Passion is a curious concept. It combines intensity and desire, in its purest sense, to create an obsessive need. There is, figuratively and literally, a fine and not always obvious line between passion and irrationality.
Poets throughout history have waxed ad nauseam about one passion or another. The century, the geographic location and the poet’s fatalism usually combined to focus on an object or concept of passion.
Today’s passions run the gamut from politics, to sports, romance novels and horticulture. If it is out there and has a following, then some group is passionate about it.
Luckily, contemporary Wakulla County residents can enjoy a native horticulture passion with all the fixating beauty but none of the absurd obsessiveness. Passiflora incarnata is a fast growing perennial vine and commonly known as passion flower with a fruit called a maypop.
The vine is found in sunny areas, but will not grow in heavy shade. Untended fence rows, ditches and fallow fields are sites where this vine is frequently encountered.
The large bloom is complex and hypnotic with a multitude of shapes and angles within the structure. These blooms are attached to the climbing or trailing stems, but are found on the ground when there is nothing on which to climb.
The flower’s color ranges from purple to near flesh color. The term incarnata, in the scientific name of this local wildflower, means flesh colored in Latin.
This dazzling regional native has been appreciated by many cultures. The Cherokee term for this bloom is Ocoee. This identifier lives on in Tennessee where the Ocoee River and the Ocoee Valley are still associated with this plant.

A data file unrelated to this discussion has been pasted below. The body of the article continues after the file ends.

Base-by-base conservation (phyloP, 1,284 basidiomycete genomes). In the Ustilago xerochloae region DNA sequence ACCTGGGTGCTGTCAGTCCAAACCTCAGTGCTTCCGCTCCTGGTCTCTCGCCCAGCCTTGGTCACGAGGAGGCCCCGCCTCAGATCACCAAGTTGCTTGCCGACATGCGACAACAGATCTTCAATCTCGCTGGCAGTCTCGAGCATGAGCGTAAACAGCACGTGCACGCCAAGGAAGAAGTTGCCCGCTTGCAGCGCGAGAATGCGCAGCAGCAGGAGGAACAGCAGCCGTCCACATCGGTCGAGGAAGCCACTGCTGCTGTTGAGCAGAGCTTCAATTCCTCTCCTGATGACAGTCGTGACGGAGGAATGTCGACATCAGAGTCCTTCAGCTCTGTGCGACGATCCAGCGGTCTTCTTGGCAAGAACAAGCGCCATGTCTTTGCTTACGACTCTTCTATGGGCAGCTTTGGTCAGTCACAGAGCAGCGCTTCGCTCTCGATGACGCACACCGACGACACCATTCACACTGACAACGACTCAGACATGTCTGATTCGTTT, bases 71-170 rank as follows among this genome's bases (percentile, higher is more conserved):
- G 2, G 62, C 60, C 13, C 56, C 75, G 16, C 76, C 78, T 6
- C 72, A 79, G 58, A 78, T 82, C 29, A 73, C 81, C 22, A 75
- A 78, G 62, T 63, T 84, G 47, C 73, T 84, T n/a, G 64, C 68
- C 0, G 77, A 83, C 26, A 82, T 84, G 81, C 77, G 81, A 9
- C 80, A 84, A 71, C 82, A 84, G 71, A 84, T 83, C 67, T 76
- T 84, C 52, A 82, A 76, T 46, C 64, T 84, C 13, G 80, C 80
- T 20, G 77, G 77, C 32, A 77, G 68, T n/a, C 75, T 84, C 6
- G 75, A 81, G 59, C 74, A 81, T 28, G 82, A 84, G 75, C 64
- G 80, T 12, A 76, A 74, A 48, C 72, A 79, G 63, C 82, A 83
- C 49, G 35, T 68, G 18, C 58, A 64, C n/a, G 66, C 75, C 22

The passion flower vine produce fruit in mid-summer called a maypop. The maypop is green and approximately the size of a large lime, but turns yellow as it matures.
The interior of the fruit is white with abundant white seeds about the same size and shape of watermelon seed. Historically, colonial settlers and the indigenous natives before them have eaten the raw maypops and used them in a variety of culinary applications.
Additionally, the maypops have been used in an assortment of folk medicine formulas. While there has been some basic research into its medicinal properties, the most soothing use it to enjoy the blooms.
The passion flower vine plays a very important role with some of Wakulla County’s insect residents. It, and other less common passion flower varieties, is the exclusive host plant for the Gulf Fritillary butterfly’s caterpillar and a major food source for the Variegated Fritillary’s caterpillar.
The Gulf Fritillary caterpillar is bright orange and covered with rows of medium length black spines. The spines are soft to the touch and do not sting, but if eaten the larva is toxic.
Gulf Fritillary butterflies are a muted orange with a large silver spot on the underside of each wing. They noted for their ability to traverse the Gulf of Mexico and travel as far as Argentina.
Gulf Fritillary butterflies have been able to expanded their range because of the cultivation of passion flower varieties. Luckily, Wakulla County has plenty occurring naturally.
To learn more about passion flowers and maypops contact the UF/IFAS Wakulla County Extension Office at 850-926-3931 or https://blogs.ifas.ufl.edu/wakullaco/.